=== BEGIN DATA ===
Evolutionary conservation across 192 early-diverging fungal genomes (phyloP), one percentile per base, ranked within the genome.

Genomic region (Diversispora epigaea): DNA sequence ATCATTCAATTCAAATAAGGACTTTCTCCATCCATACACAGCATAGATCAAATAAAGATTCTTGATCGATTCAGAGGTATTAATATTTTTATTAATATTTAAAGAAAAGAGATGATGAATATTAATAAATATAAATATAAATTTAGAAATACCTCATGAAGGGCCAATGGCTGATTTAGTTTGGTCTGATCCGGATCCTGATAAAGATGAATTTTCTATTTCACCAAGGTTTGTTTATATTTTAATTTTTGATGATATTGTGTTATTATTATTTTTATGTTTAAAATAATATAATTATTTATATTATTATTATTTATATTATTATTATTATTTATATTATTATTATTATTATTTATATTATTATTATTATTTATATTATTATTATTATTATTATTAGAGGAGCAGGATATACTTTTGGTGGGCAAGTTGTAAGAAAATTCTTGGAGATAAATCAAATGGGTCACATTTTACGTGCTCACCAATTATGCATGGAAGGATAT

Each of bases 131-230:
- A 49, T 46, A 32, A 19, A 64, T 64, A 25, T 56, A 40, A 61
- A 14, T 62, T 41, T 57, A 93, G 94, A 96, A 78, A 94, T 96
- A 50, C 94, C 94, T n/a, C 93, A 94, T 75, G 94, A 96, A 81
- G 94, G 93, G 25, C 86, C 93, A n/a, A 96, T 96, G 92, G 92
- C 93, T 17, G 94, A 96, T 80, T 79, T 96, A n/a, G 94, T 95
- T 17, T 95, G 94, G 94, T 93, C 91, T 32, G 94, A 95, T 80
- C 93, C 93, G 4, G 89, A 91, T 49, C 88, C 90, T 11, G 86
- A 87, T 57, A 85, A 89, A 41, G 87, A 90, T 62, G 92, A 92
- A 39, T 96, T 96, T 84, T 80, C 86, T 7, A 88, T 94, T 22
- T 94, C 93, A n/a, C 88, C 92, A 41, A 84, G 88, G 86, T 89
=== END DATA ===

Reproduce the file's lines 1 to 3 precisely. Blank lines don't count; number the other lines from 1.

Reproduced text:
Evolutionary conservation across 192 early-diverging fungal genomes (phyloP), one percentile per base, ranked within the genome.

Genomic region (Diversispora epigaea): DNA sequence ATCATTCAATTCAAATAAGGACTTTCTCCATCCATACACAGCATAGATCAAATAAAGATTCTTGATCGATTCAGAGGTATTAATATTTTTATTAATATTTAAAGAAAAGAGATGATGAATATTAATAAATATAAATATAAATTTAGAAATACCTCATGAAGGGCCAATGGCTGATTTAGTTTGGTCTGATCCGGATCCTGATAAAGATGAATTTTCTATTTCACCAAGGTTTGTTTATATTTTAATTTTTGATGATATTGTGTTATTATTATTTTTATGTTTAAAATAATATAATTATTTATATTATTATTATTTATATTATTATTATTATTTATATTATTATTATTATTATTTATATTATTATTATTATTTATATTATTATTATTATTATTATTAGAGGAGCAGGATATACTTTTGGTGGGCAAGTTGTAAGAAAATTCTTGGAGATAAATCAAATGGGTCACATTTTACGTGCTCACCAATTATGCATGGAAGGATAT

Each of bases 131-230: